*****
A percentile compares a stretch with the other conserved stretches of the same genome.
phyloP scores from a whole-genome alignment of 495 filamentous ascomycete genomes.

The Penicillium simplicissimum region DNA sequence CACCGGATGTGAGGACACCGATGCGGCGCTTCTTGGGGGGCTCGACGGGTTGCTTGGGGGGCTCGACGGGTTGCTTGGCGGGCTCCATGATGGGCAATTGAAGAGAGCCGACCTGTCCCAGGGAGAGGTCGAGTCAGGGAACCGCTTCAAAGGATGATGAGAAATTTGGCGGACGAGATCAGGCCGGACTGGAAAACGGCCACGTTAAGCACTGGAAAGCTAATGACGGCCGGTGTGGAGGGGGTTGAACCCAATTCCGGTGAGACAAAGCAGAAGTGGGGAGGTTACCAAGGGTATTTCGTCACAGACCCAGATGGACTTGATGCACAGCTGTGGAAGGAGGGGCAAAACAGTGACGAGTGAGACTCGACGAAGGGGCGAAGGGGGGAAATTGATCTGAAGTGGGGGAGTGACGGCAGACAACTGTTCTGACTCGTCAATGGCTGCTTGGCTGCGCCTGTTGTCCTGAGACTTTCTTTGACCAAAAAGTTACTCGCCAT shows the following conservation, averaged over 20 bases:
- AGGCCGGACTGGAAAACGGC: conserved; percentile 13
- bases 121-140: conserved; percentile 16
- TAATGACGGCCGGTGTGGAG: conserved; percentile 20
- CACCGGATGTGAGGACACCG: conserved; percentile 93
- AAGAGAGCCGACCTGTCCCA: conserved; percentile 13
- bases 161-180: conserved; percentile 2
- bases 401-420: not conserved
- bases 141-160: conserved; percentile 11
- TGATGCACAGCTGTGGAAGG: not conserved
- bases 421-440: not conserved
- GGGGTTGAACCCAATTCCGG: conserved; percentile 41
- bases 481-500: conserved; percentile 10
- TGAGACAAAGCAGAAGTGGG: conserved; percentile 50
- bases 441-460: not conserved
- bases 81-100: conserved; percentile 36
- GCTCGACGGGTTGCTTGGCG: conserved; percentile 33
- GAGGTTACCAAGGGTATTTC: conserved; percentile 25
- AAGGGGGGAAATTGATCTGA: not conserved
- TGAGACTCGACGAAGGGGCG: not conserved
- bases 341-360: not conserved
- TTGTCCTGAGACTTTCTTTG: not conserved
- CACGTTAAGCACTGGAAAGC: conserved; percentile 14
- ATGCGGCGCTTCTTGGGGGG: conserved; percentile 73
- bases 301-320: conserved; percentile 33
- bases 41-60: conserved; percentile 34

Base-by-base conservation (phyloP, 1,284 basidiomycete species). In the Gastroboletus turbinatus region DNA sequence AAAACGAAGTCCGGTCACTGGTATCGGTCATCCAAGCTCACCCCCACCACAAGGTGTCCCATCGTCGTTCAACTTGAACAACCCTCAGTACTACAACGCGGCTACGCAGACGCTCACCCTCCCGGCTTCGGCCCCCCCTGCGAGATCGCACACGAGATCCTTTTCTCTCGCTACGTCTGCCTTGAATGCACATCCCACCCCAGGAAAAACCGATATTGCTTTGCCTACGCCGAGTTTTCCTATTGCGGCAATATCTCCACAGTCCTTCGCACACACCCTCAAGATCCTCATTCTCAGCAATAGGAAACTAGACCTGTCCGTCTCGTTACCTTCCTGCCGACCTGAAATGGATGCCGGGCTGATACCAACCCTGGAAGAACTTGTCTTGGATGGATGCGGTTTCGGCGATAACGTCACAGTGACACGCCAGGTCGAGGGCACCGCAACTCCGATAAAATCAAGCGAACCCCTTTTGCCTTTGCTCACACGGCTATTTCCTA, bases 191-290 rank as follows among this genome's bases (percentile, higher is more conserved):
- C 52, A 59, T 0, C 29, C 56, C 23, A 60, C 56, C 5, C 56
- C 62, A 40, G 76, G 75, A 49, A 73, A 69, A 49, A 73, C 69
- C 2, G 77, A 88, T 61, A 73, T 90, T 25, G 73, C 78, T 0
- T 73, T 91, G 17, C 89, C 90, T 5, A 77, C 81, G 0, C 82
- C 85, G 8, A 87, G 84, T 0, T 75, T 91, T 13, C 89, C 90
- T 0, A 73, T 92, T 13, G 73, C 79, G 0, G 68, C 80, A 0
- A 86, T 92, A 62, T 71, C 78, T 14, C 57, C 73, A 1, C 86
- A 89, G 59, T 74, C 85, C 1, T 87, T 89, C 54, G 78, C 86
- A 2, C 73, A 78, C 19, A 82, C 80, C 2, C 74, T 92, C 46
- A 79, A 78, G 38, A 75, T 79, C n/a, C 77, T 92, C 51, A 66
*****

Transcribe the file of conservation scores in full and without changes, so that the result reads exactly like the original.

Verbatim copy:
A percentile compares a stretch with the other conserved stretches of the same genome.
phyloP scores from a whole-genome alignment of 495 filamentous ascomycete genomes.

The Penicillium simplicissimum region DNA sequence CACCGGATGTGAGGACACCGATGCGGCGCTTCTTGGGGGGCTCGACGGGTTGCTTGGGGGGCTCGACGGGTTGCTTGGCGGGCTCCATGATGGGCAATTGAAGAGAGCCGACCTGTCCCAGGGAGAGGTCGAGTCAGGGAACCGCTTCAAAGGATGATGAGAAATTTGGCGGACGAGATCAGGCCGGACTGGAAAACGGCCACGTTAAGCACTGGAAAGCTAATGACGGCCGGTGTGGAGGGGGTTGAACCCAATTCCGGTGAGACAAAGCAGAAGTGGGGAGGTTACCAAGGGTATTTCGTCACAGACCCAGATGGACTTGATGCACAGCTGTGGAAGGAGGGGCAAAACAGTGACGAGTGAGACTCGACGAAGGGGCGAAGGGGGGAAATTGATCTGAAGTGGGGGAGTGACGGCAGACAACTGTTCTGACTCGTCAATGGCTGCTTGGCTGCGCCTGTTGTCCTGAGACTTTCTTTGACCAAAAAGTTACTCGCCAT shows the following conservation, averaged over 20 bases:
- AGGCCGGACTGGAAAACGGC: conserved; percentile 13
- bases 121-140: conserved; percentile 16
- TAATGACGGCCGGTGTGGAG: conserved; percentile 20
- CACCGGATGTGAGGACACCG: conserved; percentile 93
- AAGAGAGCCGACCTGTCCCA: conserved; percentile 13
- bases 161-180: conserved; percentile 2
- bases 401-420: not conserved
- bases 141-160: conserved; percentile 11
- TGATGCACAGCTGTGGAAGG: not conserved
- bases 421-440: not conserved
- GGGGTTGAACCCAATTCCGG: conserved; percentile 41
- bases 481-500: conserved; percentile 10
- TGAGACAAAGCAGAAGTGGG: conserved; percentile 50
- bases 441-460: not conserved
- bases 81-100: conserved; percentile 36
- GCTCGACGGGTTGCTTGGCG: conserved; percentile 33
- GAGGTTACCAAGGGTATTTC: conserved; percentile 25
- AAGGGGGGAAATTGATCTGA: not conserved
- TGAGACTCGACGAAGGGGCG: not conserved
- bases 341-360: not conserved
- TTGTCCTGAGACTTTCTTTG: not conserved
- CACGTTAAGCACTGGAAAGC: conserved; percentile 14
- ATGCGGCGCTTCTTGGGGGG: conserved; percentile 73
- bases 301-320: conserved; percentile 33
- bases 41-60: conserved; percentile 34

Base-by-base conservation (phyloP, 1,284 basidiomycete species). In the Gastroboletus turbinatus region DNA sequence AAAACGAAGTCCGGTCACTGGTATCGGTCATCCAAGCTCACCCCCACCACAAGGTGTCCCATCGTCGTTCAACTTGAACAACCCTCAGTACTACAACGCGGCTACGCAGACGCTCACCCTCCCGGCTTCGGCCCCCCCTGCGAGATCGCACACGAGATCCTTTTCTCTCGCTACGTCTGCCTTGAATGCACATCCCACCCCAGGAAAAACCGATATTGCTTTGCCTACGCCGAGTTTTCCTATTGCGGCAATATCTCCACAGTCCTTCGCACACACCCTCAAGATCCTCATTCTCAGCAATAGGAAACTAGACCTGTCCGTCTCGTTACCTTCCTGCCGACCTGAAATGGATGCCGGGCTGATACCAACCCTGGAAGAACTTGTCTTGGATGGATGCGGTTTCGGCGATAACGTCACAGTGACACGCCAGGTCGAGGGCACCGCAACTCCGATAAAATCAAGCGAACCCCTTTTGCCTTTGCTCACACGGCTATTTCCTA, bases 191-290 rank as follows among this genome's bases (percentile, higher is more conserved):
- C 52, A 59, T 0, C 29, C 56, C 23, A 60, C 56, C 5, C 56
- C 62, A 40, G 76, G 75, A 49, A 73, A 69, A 49, A 73, C 69
- C 2, G 77, A 88, T 61, A 73, T 90, T 25, G 73, C 78, T 0
- T 73, T 91, G 17, C 89, C 90, T 5, A 77, C 81, G 0, C 82
- C 85, G 8, A 87, G 84, T 0, T 75, T 91, T 13, C 89, C 90
- T 0, A 73, T 92, T 13, G 73, C 79, G 0, G 68, C 80, A 0
- A 86, T 92, A 62, T 71, C 78, T 14, C 57, C 73, A 1, C 86
- A 89, G 59, T 74, C 85, C 1, T 87, T 89, C 54, G 78, C 86
- A 2, C 73, A 78, C 19, A 82, C 80, C 2, C 74, T 92, C 46
- A 79, A 78, G 38, A 75, T 79, C n/a, C 77, T 92, C 51, A 66